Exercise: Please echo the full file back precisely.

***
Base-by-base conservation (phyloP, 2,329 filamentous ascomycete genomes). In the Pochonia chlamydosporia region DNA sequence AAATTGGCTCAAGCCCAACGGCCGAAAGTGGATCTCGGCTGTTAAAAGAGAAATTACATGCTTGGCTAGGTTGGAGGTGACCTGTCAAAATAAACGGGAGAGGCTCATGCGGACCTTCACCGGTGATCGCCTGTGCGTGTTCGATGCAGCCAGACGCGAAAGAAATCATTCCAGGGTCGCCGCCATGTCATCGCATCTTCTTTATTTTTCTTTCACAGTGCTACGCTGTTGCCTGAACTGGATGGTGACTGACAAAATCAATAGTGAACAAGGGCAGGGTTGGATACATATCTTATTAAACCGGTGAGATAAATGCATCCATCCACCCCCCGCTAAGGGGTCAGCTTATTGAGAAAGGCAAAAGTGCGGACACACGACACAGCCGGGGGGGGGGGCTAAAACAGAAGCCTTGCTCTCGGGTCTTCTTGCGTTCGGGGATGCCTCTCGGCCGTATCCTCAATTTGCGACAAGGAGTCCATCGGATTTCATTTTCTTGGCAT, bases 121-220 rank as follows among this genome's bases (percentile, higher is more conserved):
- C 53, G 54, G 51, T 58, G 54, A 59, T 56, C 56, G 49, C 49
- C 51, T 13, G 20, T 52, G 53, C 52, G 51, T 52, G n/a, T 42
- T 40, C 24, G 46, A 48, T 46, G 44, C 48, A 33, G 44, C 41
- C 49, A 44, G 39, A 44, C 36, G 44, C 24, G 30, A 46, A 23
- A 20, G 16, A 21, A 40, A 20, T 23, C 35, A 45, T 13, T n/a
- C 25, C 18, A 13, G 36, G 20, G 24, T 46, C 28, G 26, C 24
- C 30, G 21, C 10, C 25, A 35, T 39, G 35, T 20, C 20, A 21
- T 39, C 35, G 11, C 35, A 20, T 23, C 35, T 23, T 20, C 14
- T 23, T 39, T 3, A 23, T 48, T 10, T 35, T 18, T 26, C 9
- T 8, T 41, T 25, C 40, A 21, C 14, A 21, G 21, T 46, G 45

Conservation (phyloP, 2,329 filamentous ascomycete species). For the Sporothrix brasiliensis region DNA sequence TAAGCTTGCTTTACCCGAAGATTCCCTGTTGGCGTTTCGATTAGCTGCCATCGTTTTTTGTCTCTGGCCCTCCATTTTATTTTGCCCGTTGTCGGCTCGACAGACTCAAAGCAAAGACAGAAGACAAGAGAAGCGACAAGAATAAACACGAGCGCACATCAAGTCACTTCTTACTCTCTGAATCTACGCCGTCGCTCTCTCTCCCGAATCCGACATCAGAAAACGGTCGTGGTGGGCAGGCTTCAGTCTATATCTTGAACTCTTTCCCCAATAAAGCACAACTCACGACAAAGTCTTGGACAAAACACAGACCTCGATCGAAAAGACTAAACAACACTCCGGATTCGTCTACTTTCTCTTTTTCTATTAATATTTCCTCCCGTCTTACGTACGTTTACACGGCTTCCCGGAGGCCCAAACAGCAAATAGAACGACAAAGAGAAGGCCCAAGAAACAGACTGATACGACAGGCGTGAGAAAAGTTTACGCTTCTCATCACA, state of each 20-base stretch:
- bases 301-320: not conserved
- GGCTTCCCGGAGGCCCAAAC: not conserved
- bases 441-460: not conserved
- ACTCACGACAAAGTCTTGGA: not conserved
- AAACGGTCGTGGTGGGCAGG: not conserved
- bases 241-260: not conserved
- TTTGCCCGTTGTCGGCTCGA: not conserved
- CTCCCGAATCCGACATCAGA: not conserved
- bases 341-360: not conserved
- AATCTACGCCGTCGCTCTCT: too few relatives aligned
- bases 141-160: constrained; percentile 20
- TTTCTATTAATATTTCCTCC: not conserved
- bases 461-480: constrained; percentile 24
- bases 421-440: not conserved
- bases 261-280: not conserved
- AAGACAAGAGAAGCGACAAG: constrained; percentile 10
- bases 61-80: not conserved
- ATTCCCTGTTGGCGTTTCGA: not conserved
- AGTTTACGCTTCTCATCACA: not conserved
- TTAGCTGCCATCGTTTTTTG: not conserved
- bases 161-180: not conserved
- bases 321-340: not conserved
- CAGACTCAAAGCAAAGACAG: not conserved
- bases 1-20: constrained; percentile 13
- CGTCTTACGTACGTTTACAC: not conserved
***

Base-by-base conservation (phyloP, 2,329 filamentous ascomycete genomes). In the Pochonia chlamydosporia region DNA sequence AAATTGGCTCAAGCCCAACGGCCGAAAGTGGATCTCGGCTGTTAAAAGAGAAATTACATGCTTGGCTAGGTTGGAGGTGACCTGTCAAAATAAACGGGAGAGGCTCATGCGGACCTTCACCGGTGATCGCCTGTGCGTGTTCGATGCAGCCAGACGCGAAAGAAATCATTCCAGGGTCGCCGCCATGTCATCGCATCTTCTTTATTTTTCTTTCACAGTGCTACGCTGTTGCCTGAACTGGATGGTGACTGACAAAATCAATAGTGAACAAGGGCAGGGTTGGATACATATCTTATTAAACCGGTGAGATAAATGCATCCATCCACCCCCCGCTAAGGGGTCAGCTTATTGAGAAAGGCAAAAGTGCGGACACACGACACAGCCGGGGGGGGGGGCTAAAACAGAAGCCTTGCTCTCGGGTCTTCTTGCGTTCGGGGATGCCTCTCGGCCGTATCCTCAATTTGCGACAAGGAGTCCATCGGATTTCATTTTCTTGGCAT, bases 121-220 rank as follows among this genome's bases (percentile, higher is more conserved):
- C 53, G 54, G 51, T 58, G 54, A 59, T 56, C 56, G 49, C 49
- C 51, T 13, G 20, T 52, G 53, C 52, G 51, T 52, G n/a, T 42
- T 40, C 24, G 46, A 48, T 46, G 44, C 48, A 33, G 44, C 41
- C 49, A 44, G 39, A 44, C 36, G 44, C 24, G 30, A 46, A 23
- A 20, G 16, A 21, A 40, A 20, T 23, C 35, A 45, T 13, T n/a
- C 25, C 18, A 13, G 36, G 20, G 24, T 46, C 28, G 26, C 24
- C 30, G 21, C 10, C 25, A 35, T 39, G 35, T 20, C 20, A 21
- T 39, C 35, G 11, C 35, A 20, T 23, C 35, T 23, T 20, C 14
- T 23, T 39, T 3, A 23, T 48, T 10, T 35, T 18, T 26, C 9
- T 8, T 41, T 25, C 40, A 21, C 14, A 21, G 21, T 46, G 45

Conservation (phyloP, 2,329 filamentous ascomycete species). For the Sporothrix brasiliensis region DNA sequence TAAGCTTGCTTTACCCGAAGATTCCCTGTTGGCGTTTCGATTAGCTGCCATCGTTTTTTGTCTCTGGCCCTCCATTTTATTTTGCCCGTTGTCGGCTCGACAGACTCAAAGCAAAGACAGAAGACAAGAGAAGCGACAAGAATAAACACGAGCGCACATCAAGTCACTTCTTACTCTCTGAATCTACGCCGTCGCTCTCTCTCCCGAATCCGACATCAGAAAACGGTCGTGGTGGGCAGGCTTCAGTCTATATCTTGAACTCTTTCCCCAATAAAGCACAACTCACGACAAAGTCTTGGACAAAACACAGACCTCGATCGAAAAGACTAAACAACACTCCGGATTCGTCTACTTTCTCTTTTTCTATTAATATTTCCTCCCGTCTTACGTACGTTTACACGGCTTCCCGGAGGCCCAAACAGCAAATAGAACGACAAAGAGAAGGCCCAAGAAACAGACTGATACGACAGGCGTGAGAAAAGTTTACGCTTCTCATCACA, state of each 20-base stretch:
- bases 301-320: not conserved
- GGCTTCCCGGAGGCCCAAAC: not conserved
- bases 441-460: not conserved
- ACTCACGACAAAGTCTTGGA: not conserved
- AAACGGTCGTGGTGGGCAGG: not conserved
- bases 241-260: not conserved
- TTTGCCCGTTGTCGGCTCGA: not conserved
- CTCCCGAATCCGACATCAGA: not conserved
- bases 341-360: not conserved
- AATCTACGCCGTCGCTCTCT: too few relatives aligned
- bases 141-160: constrained; percentile 20
- TTTCTATTAATATTTCCTCC: not conserved
- bases 461-480: constrained; percentile 24
- bases 421-440: not conserved
- bases 261-280: not conserved
- AAGACAAGAGAAGCGACAAG: constrained; percentile 10
- bases 61-80: not conserved
- ATTCCCTGTTGGCGTTTCGA: not conserved
- AGTTTACGCTTCTCATCACA: not conserved
- TTAGCTGCCATCGTTTTTTG: not conserved
- bases 161-180: not conserved
- bases 321-340: not conserved
- CAGACTCAAAGCAAAGACAG: not conserved
- bases 1-20: constrained; percentile 13
- CGTCTTACGTACGTTTACAC: not conserved